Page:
Wow. I can?t believe all of the comments and questions my blog is generating. When I went back online to see if anyone had noticed it yet, I was floored with the huge response. I was surprised that it?s become this popular so fast, but I guess it shows the Mets have a pretty big following online.
I?ve printed out all of the names for the blog that people have suggested and I plan to sort through them on our West Coast trip. We have a long flight to San Diego, so that will give me a good opportunity to read through them. Next time I post, I?ll try to have my mind made up on a name. I like a bunch of them that have already been submitted, but go ahead and keep sending in your ideas. This is going to be a lot of fun.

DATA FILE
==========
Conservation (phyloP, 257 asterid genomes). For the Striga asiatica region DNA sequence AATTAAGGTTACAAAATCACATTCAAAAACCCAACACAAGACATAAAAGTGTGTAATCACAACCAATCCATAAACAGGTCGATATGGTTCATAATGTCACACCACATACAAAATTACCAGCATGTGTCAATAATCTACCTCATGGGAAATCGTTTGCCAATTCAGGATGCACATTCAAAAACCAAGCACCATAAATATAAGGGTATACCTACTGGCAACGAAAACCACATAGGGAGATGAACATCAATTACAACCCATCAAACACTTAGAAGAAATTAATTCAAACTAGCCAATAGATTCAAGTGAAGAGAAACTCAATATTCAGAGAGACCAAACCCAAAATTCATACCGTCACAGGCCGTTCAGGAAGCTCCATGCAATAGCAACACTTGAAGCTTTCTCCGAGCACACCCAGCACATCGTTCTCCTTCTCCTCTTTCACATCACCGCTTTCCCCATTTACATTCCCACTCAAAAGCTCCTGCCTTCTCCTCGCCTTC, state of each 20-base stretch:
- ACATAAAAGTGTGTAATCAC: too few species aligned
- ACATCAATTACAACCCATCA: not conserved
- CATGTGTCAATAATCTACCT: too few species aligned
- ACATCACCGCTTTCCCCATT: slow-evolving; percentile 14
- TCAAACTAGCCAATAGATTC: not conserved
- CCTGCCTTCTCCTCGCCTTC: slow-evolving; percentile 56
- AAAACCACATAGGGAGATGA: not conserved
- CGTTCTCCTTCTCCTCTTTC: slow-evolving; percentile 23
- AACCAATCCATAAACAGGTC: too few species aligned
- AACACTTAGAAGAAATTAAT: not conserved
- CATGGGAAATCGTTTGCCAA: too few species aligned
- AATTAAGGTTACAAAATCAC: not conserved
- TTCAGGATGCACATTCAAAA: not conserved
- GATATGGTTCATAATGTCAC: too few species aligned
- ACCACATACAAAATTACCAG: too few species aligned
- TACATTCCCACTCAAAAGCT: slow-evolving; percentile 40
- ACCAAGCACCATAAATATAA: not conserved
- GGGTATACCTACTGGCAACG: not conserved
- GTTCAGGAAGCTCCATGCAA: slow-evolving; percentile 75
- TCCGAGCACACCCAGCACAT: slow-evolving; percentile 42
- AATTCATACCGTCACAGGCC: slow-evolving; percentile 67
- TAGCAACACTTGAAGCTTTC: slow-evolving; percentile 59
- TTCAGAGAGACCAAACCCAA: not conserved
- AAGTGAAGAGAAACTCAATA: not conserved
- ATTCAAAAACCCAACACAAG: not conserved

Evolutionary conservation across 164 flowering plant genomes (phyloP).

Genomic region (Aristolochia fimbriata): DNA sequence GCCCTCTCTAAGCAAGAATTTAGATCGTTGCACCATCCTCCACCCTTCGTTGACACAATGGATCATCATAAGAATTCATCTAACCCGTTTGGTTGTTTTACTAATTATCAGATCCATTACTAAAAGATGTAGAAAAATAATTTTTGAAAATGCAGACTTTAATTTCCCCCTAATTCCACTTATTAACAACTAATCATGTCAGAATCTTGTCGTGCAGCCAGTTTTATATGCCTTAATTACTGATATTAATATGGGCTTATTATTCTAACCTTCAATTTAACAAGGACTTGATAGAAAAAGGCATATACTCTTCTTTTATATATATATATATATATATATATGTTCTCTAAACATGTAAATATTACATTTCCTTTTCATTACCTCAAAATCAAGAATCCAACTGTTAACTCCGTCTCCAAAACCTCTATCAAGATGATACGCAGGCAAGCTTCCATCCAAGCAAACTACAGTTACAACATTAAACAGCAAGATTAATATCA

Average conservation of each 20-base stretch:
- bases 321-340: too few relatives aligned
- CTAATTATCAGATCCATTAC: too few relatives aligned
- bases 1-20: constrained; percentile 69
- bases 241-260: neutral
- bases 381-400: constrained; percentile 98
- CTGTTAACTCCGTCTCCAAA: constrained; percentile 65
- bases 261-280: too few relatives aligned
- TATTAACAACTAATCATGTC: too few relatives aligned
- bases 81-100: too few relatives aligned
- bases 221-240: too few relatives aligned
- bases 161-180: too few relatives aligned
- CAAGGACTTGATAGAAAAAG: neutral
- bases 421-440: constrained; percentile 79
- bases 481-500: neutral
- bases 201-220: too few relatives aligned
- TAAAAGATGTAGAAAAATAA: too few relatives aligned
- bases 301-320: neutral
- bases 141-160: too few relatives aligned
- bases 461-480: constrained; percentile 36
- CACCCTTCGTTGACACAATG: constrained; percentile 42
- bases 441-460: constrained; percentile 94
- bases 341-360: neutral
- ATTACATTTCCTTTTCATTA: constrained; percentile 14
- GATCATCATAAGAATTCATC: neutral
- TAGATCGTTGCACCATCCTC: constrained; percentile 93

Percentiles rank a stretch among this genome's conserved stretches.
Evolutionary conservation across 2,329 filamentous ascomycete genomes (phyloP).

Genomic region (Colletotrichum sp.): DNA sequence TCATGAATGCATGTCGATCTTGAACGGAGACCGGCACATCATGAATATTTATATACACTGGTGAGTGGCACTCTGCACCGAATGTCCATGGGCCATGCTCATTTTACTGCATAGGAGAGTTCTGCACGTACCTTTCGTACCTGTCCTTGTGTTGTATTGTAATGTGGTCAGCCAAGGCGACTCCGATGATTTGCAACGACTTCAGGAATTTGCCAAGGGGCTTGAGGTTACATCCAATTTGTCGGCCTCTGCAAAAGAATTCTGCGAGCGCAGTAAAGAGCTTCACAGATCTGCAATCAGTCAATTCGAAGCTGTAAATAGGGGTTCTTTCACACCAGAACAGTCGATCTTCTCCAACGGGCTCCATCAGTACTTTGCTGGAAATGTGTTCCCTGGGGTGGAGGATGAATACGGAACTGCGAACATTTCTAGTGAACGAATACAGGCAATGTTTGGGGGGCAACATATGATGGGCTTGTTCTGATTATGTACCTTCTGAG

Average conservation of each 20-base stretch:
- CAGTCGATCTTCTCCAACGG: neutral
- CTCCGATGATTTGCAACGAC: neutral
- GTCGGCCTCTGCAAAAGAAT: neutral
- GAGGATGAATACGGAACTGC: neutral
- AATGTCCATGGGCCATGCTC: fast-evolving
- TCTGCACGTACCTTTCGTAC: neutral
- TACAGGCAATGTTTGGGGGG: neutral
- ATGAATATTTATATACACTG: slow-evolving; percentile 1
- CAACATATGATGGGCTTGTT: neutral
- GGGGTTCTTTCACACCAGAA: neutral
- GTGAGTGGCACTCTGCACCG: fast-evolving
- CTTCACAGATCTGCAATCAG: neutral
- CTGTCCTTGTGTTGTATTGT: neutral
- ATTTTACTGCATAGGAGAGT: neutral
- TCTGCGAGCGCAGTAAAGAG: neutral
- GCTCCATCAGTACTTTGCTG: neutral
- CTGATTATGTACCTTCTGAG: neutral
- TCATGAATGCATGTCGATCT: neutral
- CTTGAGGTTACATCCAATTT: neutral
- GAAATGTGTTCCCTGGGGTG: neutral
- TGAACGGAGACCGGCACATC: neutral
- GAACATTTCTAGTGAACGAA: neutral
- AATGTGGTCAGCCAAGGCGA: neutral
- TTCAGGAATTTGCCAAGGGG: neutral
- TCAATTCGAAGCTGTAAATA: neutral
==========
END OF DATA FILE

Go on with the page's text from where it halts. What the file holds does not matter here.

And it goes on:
Overall, we?ve started the season just about as well as we could possibly expect. Everything has come together for us in the first couple weeks. We?ve had great starting pitching, our bullpen?s been phenomenal and we?ve had timely hitting. That?s a good formula for success in this game.
The strong start has helped us develop a little swagger as a team. We have the expectation that we?re going to win every game we play. Obviously you don?t win every game in a Major League season — we just lost two of three to Atlanta — but there?s no reason we can?t be prepared to win every day.
That confidence is an attitude that?s filtered down from the veterans to the younger guys. But we need to keep taking care of our business and preparing to win. There?s a long, long way to go in this season and we need to keep jelling as a team and doing the small things that help win games.